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From: Cisco Systems Product Security Incident Response Team (psirtcisco.com)
Date: Wed Sep 05 2001 - 23:30:00 CDT
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Cisco Security Advisory: Cisco Secure Intrusion Detection System Signature
For release 2001 September 5 05:00 PM US/Pacific (UTC -0700)
Intrusion Detection Systems inspect network traffic for suspect or
malicious packet formats, data payloads and traffic patterns. Intrusion
detection systems typically implement obfuscation defense - ensuring that
suspect packets cannot easily be disguised with UTF and/or hex encoding
bypass the Intrusion Detection systems. Recently, the CodeRed worm has
targeted an unpatched vulnerability with many MicroSoft IIS systems and
also highlighted a different encoding technique supported by MicroSoft IIS
systems. This encoding technique known as %u can be used to circumvent
intrusion detection systems, and has been made public by eEye security in
their announcement located at
Cisco has corrected this vulnerability in the Cisco Secure Intrusion
Detection System, formerly known as Netranger, with a service pack that is
now available to customers. This vulnerability also affects the Cisco
Catalyst 6000 Intrusion Detection System Module, and will be repaired in a
service pack for version 3.0, which is not yet released.
The complete notice will be available at
The following products are affected:
* Cisco Secure Intrusion Detection System, formerly known as NetRanger,
* Cisco Catalyst 6000 Intrusion Detection System Module
Additionally, selected workarounds such as the use of NBAR, or the Cisco
Cache Engine, for filtering the CodeRed worm exploit will not detect %u
encoding attack obfuscation, unless specifically configured for all
The Cisco Secure Intrusion Detection System Director for both Unix and NT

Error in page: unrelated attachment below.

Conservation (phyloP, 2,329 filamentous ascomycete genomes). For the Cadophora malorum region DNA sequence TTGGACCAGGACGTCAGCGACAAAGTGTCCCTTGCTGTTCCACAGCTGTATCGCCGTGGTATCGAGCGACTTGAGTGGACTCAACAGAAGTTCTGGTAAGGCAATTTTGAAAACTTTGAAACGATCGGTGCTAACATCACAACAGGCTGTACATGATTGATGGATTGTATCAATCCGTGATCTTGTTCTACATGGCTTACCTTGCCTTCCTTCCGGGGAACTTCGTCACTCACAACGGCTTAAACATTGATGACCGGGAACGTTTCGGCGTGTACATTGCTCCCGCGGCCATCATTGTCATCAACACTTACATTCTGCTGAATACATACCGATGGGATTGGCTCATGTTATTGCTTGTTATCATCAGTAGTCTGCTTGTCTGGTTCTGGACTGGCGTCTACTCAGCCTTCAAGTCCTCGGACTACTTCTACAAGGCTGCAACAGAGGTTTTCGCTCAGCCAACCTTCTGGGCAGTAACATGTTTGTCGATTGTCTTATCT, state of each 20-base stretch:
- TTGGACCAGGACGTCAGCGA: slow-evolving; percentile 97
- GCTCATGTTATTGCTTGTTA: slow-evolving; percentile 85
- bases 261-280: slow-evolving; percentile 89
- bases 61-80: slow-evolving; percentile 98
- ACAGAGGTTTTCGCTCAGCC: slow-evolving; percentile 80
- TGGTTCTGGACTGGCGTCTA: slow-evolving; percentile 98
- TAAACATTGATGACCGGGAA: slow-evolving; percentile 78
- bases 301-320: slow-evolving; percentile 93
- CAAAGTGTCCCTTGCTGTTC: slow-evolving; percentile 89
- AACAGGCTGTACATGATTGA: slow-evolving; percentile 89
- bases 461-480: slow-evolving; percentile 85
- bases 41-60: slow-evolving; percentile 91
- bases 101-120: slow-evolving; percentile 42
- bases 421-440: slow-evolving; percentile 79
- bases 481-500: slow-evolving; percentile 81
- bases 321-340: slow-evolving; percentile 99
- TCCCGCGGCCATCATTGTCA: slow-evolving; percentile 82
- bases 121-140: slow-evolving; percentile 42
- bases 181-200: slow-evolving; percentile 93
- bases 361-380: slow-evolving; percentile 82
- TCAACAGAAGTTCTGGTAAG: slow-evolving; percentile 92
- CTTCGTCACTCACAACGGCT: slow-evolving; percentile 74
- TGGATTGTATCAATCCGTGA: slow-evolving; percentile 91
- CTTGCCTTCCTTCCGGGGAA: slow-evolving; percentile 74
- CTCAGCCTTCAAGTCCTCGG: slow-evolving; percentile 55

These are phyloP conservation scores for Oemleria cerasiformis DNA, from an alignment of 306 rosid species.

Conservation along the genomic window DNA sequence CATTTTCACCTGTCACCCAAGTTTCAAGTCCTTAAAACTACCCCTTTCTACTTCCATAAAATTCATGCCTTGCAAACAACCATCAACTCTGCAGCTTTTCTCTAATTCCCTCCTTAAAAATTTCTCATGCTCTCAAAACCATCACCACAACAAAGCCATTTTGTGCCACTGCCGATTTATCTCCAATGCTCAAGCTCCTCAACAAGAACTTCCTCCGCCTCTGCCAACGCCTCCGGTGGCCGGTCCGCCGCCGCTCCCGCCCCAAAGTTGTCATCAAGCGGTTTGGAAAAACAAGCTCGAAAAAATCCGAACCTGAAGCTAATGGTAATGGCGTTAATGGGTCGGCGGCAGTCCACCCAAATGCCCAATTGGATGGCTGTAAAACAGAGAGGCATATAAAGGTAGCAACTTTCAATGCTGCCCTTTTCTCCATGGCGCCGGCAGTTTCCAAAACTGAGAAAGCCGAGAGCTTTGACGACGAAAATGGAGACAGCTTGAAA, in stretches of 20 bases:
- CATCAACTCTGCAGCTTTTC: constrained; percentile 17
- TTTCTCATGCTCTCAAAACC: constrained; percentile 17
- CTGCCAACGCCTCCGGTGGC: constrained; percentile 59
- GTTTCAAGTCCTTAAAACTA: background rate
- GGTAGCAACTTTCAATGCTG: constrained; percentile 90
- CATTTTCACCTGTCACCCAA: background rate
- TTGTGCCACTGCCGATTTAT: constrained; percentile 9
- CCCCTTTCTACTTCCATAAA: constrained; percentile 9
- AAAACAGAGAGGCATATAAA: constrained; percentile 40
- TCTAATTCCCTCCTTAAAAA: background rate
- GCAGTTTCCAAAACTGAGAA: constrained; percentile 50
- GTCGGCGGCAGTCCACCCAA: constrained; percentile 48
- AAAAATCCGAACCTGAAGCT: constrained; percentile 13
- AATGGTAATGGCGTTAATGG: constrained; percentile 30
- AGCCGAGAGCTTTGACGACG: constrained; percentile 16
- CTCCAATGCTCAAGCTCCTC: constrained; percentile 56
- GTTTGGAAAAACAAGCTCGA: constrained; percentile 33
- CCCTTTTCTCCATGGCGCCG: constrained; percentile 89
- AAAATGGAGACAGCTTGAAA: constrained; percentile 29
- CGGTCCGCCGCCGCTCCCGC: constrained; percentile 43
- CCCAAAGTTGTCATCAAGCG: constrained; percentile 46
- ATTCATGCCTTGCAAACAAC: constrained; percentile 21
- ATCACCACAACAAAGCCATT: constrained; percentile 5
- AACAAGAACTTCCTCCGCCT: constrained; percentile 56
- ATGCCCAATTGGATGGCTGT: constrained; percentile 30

platforms are management components of the IDS, and do not participate in
packet obfuscation detection, and are not affected by this vulnerability.
The following products implement a limited subset of Intrusion Detection
attack signatures, and the signatures included do NOT detect MicroSoft IIS
targeted attacks, and are therefore NOT vulnerable to the %u encoding
method of attack obfuscation.
* Cisco Secure PIX Firewall
* Cisco IOS Firewall Feature Set with Intrusion Detection
The "CodeRed" worm utilized an obscure unicode encoding technique to
deliver the payload of the worm. The %u encoding method is a different
encoding method that is understood and parsed by the IIS web server. This
encoding can be applied to other portions of the url to effectively
obfuscate the attack, preventing detection by many intrusion detection
systems available. Cisco Secure Intrusion Detection System Sensor
decoding algorithms have been modified to detect and parse this unicode
form. Cisco Catalyst 6000 Intrusion Detection Systems Modules do NOT yet
implement obfuscation detection.
This vulnerability is documented as Cisco Bug ID CSCdv20287. This
vulnerability is also listed in the Mitre CVE as CAN-2001-0669.
This method of obfuscation can allow malicious exploitation to bypass
current intrusion detection technology.
Software Versions and Fixes
This vulnerability is repaired in service pack 3.0(2)S6 for the Cisco
Secure Intrusion Detection System Sensor, and will be included in all
versions forward. This service pack is still officially BETA code until
the testing cycle is complete, however, due to the nature of the repairs
and the public notification of this vulnerability, the code is posted for
customer download at the following location:
This vulnerability will be repaired in service pack 3.0 for the Cisco